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BWW Review: WHITE RABBIT RED RABBIT at Open Stage

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Now through October 24th join in the experience of White Rabbit Red Rabbit

BWW Review: WHITE RABBIT RED RABBIT at Open Stage

White Rabbit Red Rabbit was written in 2010 by Iranian playwright Nassim Soleimanpour. Soleimanpour explains that his writing is a way of experiencing freedom, as he was not permitted to leave Iran for several years. The show explores, in an unique way, questions and ideas about life, death, identity, behavior, conformity, and freedom. As White Rabbit Red Rabbit is a play that really must be experienced, this "review" will be more of an expression of my experience seeing the show as well as some insights into the experience of the actor who performed it at Open Stage on opening night.

Open Stage is presenting White Rabbit Red Rabbit now through October 24. Each performance will feature a different actor. Ticket holders are welcome to attend as many performances as they wish. Additional information about this performance can be found at www.openstagehbg.com.

The opening night performance at Open Stage featured Chris Gibson as the actor. When the audience enters the performance space, the first thing they will note is the lack of a set-the stage is bare except for a table, chair, ladder, spoon, and two glasses of water. There is no pre-show music-nothing that could potentially influence the audience's expectations. The actor is introduced, takes the stage, and receives a sealed envelope containing the script. This is the actor's first time seeing the script-just as the audience experiences the show for the first time, so does the actor. Their performance is, by design, immediate, fresh, and intimate. The actor and audience journey together through the words of the author. They become co-creators-co-conspirators even-with one another and with the author. When asked if he did anything to prepare himself for this performance, Gibson responded, "I honestly didn't prepare at all. It was odd, actually, to have a show where I didn't have some sort of preparation, but I'm comfortable with cold-reading and with public speaking, so I tried to just be clear-headed and ready to meet the piece wherever I was."

The show elicits a number of emotions from the actor and the audience as it progresses. One moment the audience may share a laugh with the actor, while the next moment they find themselves thinking deeply about life. Audiences may experience moments of shock and discomfort, perhaps tempered a bit by the fact that no one experiences those moments alone. Actor Chris Gibson describes his emotions surrounding the performance, "Pre-show I felt the comfortable anxiety I'm used to feeling before any performance. Your body provides you with the adrenaline necessary to prepare yourself for the task at hand. During the show I felt the high of riding that adrenaline, but that high was mixed with a processing of information that is not typical to a rehearsed performance. It's exhilarating to perform in front of a live audience, but to do that while comprehending and expressing the material simultaneously was a new rush for me."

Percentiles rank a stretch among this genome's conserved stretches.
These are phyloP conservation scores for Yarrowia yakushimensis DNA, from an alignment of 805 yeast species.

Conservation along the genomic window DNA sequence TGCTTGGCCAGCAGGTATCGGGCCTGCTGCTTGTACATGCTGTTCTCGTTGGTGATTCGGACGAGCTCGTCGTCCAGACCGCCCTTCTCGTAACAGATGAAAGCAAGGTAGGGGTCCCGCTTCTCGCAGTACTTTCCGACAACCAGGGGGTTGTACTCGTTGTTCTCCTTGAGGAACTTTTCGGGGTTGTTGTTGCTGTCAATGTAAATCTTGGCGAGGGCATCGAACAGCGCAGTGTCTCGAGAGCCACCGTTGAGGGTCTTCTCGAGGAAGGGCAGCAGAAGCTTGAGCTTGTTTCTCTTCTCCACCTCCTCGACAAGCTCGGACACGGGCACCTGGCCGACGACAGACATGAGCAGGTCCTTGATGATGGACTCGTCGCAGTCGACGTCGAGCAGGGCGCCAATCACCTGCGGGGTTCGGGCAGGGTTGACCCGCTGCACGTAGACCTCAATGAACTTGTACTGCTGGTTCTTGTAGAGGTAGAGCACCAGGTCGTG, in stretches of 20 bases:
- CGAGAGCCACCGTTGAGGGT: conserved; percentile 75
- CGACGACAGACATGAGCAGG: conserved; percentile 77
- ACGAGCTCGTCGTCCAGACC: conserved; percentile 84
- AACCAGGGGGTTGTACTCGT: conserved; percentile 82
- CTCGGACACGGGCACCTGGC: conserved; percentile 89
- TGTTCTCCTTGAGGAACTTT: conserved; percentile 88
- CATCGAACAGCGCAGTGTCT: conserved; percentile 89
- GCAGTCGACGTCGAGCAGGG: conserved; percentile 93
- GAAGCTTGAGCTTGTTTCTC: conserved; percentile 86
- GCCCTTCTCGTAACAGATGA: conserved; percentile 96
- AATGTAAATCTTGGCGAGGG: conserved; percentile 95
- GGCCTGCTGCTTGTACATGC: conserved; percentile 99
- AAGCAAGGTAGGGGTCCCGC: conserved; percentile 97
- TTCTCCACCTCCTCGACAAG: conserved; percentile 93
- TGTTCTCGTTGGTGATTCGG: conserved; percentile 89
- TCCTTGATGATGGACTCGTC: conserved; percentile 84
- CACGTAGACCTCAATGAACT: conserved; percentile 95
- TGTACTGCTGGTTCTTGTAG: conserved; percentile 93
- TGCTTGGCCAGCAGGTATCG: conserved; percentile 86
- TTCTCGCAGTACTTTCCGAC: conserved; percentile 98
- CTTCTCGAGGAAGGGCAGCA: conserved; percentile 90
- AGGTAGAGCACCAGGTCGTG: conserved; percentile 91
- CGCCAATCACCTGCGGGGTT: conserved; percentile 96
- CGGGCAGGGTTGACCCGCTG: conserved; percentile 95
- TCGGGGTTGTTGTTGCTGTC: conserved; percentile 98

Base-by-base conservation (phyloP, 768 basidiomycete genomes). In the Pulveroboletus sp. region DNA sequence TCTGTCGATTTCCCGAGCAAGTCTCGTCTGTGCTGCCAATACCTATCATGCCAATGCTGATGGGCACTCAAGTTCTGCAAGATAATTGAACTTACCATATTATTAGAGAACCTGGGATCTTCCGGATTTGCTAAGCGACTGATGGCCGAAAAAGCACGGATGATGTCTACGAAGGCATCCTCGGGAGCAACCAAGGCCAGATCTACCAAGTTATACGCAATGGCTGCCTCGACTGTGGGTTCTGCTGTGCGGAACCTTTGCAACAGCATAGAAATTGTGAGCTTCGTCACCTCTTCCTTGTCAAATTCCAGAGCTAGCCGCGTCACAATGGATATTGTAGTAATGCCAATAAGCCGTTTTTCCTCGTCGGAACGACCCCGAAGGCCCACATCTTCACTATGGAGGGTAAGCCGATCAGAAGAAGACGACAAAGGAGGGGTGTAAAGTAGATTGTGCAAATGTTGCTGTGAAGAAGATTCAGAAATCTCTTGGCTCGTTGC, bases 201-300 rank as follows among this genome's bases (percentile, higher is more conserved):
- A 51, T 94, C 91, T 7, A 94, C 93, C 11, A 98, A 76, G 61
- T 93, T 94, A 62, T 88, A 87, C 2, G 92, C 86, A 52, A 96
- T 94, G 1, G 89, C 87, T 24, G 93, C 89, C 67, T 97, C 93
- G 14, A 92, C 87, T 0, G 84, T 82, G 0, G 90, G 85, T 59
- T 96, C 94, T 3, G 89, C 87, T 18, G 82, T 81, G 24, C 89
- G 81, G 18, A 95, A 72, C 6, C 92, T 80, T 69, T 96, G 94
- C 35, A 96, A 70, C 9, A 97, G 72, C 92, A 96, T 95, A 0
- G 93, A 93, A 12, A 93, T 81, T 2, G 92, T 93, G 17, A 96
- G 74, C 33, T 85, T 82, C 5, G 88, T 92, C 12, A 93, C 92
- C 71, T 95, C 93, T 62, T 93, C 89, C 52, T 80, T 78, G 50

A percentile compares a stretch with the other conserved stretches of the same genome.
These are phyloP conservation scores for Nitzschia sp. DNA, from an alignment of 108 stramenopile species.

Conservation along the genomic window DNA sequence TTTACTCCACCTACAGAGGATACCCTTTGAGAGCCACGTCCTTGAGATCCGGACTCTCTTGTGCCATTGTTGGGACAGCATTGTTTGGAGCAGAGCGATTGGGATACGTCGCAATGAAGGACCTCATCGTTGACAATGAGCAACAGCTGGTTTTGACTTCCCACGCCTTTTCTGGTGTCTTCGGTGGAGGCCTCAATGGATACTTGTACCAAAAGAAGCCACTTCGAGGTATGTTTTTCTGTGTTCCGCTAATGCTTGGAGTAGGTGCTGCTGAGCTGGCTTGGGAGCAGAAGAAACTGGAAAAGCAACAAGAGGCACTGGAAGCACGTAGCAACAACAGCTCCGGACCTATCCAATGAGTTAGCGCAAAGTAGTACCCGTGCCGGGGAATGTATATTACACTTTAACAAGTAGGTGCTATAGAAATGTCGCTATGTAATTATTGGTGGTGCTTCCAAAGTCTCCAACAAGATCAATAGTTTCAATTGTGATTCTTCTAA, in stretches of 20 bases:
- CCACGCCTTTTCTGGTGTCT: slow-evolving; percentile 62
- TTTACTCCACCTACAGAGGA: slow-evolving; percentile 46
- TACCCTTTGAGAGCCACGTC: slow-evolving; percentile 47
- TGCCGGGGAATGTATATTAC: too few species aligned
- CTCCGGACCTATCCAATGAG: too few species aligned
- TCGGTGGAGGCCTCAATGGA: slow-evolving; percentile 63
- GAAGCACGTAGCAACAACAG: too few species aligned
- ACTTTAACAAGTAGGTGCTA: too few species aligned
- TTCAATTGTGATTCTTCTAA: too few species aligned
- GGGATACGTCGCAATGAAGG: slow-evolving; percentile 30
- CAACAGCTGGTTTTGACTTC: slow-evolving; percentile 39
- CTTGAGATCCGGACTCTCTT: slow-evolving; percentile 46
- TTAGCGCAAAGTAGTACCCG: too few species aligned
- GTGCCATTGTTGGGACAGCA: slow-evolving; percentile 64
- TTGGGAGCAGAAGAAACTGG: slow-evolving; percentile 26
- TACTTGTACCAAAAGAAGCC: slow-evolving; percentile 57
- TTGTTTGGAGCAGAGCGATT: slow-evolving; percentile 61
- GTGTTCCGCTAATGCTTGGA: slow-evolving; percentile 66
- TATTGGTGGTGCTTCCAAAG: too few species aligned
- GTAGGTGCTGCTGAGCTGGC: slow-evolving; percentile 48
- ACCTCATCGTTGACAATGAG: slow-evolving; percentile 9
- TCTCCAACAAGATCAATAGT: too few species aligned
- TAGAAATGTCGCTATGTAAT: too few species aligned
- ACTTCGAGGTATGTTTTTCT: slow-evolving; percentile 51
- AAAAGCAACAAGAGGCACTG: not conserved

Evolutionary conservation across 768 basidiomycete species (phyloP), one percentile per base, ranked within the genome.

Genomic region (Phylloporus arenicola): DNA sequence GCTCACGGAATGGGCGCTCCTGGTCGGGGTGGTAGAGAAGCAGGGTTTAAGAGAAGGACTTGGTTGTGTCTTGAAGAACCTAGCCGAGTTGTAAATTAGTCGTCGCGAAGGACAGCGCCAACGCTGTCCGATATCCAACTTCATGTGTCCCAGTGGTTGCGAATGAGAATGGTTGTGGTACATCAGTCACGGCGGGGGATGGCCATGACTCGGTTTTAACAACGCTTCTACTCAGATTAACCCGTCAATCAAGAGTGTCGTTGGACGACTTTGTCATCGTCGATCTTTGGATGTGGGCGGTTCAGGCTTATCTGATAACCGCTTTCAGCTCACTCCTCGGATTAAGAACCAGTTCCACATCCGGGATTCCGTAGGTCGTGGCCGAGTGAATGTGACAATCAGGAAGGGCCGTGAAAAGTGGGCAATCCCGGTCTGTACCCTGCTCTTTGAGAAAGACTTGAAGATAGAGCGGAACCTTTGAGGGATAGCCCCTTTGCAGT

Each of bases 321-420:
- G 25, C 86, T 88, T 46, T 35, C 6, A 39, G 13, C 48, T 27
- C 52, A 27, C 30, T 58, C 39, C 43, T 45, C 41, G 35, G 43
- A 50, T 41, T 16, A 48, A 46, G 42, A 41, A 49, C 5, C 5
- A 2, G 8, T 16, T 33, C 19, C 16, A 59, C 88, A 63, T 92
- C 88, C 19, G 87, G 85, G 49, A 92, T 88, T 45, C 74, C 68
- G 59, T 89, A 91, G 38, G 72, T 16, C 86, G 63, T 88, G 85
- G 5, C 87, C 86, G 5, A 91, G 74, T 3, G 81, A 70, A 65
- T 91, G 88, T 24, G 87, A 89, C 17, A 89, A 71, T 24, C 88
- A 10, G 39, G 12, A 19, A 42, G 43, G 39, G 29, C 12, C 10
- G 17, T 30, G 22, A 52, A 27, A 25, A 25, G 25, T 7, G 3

The performance feels a bit like a hybrid of improv and a staged reading-the actor takes the stage not knowing what might happen like in improv; but, unlike improv, the story isn't coming from the performer's own mind, but from the author's mind and through the author's words. Gibson was certainly up to the challenge of this experimental and experiential performance. One of Gibson's strengths for this performance is his ability to make the audience feel comfortable even in the midst of a potentially uncomfortable situation. This type of performance requires the performer to allow themselves to be vulnerable in front of the audience. Gibson was able to draw us into the world created by the author's words, letting us see how the author's words impacted him and made him feel as he read them aloud for the first time. In Gibson's words, "Theatre is, at its core, an ephemeral art, but this playwright has found a way to tap into and utilize that aspect of live theatre so as to literally transcend time and space. This is truly original storytelling. It was so fun to experience this piece along with the audience in real time."

Each performance of White Rabbit Red Rabbit at Open Stage will be an unique experience because it is an experience shaped not only by the author's words, but by the performer's interpretation of those words and the interplay between the audience, actor, and author. Each of the 11 actors taking the stage at Open Stage will approach the text from their own perspective, and the connection experienced between the audience and actor will be different with every performance. White Rabbit Red Rabbit invites audiences and actors to take a leap down the rabbit hole, to consider the possibility of the impossible, to question perception, to be fully present with and for one another, and to discover the secret of the red rabbit.

Visit www.openstagehbg.com to get your tickets for White Rabbit Red Rabbit. This reviewer highly recommends taking the time to see multiple performances and to embrace the multitude of experiences provided by this show at Open Stage.


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From This Author Andrea Stephenson